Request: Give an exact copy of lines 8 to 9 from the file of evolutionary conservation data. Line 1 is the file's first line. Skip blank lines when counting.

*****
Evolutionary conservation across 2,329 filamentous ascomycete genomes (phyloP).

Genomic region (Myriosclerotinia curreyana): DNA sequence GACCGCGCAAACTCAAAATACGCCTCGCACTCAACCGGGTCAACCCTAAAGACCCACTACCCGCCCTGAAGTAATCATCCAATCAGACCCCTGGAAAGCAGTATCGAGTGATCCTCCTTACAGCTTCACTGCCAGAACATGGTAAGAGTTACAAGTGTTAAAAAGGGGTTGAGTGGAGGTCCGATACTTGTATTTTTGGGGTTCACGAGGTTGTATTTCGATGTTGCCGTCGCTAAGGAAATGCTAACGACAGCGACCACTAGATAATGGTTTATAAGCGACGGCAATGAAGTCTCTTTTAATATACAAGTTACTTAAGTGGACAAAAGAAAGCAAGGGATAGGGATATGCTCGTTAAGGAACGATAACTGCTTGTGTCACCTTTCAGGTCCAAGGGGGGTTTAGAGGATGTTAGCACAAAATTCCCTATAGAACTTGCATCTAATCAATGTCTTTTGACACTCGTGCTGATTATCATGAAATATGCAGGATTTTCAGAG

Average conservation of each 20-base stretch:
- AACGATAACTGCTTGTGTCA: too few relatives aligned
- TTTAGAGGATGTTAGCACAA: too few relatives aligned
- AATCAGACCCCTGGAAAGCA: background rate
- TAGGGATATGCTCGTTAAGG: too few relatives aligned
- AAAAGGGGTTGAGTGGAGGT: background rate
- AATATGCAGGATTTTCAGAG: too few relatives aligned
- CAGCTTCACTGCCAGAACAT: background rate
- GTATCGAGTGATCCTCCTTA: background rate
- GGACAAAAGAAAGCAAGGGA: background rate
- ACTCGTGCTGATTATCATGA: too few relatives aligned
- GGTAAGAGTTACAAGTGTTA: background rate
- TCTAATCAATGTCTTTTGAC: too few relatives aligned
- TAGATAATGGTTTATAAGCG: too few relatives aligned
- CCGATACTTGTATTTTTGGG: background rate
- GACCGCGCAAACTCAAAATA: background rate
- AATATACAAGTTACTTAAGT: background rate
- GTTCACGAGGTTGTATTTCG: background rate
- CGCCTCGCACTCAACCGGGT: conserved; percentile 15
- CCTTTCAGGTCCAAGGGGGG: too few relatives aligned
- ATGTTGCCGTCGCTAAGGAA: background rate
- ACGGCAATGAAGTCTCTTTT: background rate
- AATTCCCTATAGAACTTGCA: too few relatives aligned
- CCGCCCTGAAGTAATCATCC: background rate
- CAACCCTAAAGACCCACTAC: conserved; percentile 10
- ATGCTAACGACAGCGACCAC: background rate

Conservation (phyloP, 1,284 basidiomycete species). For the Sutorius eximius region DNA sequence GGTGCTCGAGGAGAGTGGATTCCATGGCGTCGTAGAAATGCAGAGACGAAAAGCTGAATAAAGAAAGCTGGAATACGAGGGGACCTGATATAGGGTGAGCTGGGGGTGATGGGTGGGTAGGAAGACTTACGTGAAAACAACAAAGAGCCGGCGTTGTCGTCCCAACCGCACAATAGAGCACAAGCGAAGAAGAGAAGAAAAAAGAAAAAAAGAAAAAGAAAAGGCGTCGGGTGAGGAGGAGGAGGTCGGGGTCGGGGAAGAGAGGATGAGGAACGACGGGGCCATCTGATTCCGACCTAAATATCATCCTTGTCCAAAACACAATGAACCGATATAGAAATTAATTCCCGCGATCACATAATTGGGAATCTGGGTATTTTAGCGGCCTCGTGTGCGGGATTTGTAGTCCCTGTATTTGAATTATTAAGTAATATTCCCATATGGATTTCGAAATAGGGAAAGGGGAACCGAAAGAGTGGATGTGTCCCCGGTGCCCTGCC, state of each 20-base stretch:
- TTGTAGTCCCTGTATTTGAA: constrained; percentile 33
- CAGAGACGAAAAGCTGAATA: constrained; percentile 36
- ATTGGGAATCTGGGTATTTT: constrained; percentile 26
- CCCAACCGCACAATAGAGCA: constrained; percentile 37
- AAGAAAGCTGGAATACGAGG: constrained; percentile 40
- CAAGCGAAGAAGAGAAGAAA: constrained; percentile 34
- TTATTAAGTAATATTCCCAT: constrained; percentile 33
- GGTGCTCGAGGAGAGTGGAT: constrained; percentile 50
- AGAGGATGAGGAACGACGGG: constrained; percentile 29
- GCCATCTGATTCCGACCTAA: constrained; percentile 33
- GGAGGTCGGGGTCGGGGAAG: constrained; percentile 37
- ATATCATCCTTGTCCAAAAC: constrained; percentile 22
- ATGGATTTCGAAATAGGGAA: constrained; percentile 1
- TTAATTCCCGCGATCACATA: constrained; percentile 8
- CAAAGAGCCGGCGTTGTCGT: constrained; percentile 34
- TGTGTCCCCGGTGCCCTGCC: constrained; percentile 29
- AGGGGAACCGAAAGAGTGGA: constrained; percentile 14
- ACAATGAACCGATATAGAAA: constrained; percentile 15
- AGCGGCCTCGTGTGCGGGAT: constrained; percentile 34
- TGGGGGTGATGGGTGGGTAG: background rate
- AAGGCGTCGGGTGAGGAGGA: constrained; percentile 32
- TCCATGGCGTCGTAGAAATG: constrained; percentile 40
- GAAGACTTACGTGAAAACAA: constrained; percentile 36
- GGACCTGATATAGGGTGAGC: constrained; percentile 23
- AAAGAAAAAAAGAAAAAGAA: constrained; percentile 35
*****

- AAAAGGGGTTGAGTGGAGGT: background rate
- AATATGCAGGATTTTCAGAG: too few relatives aligned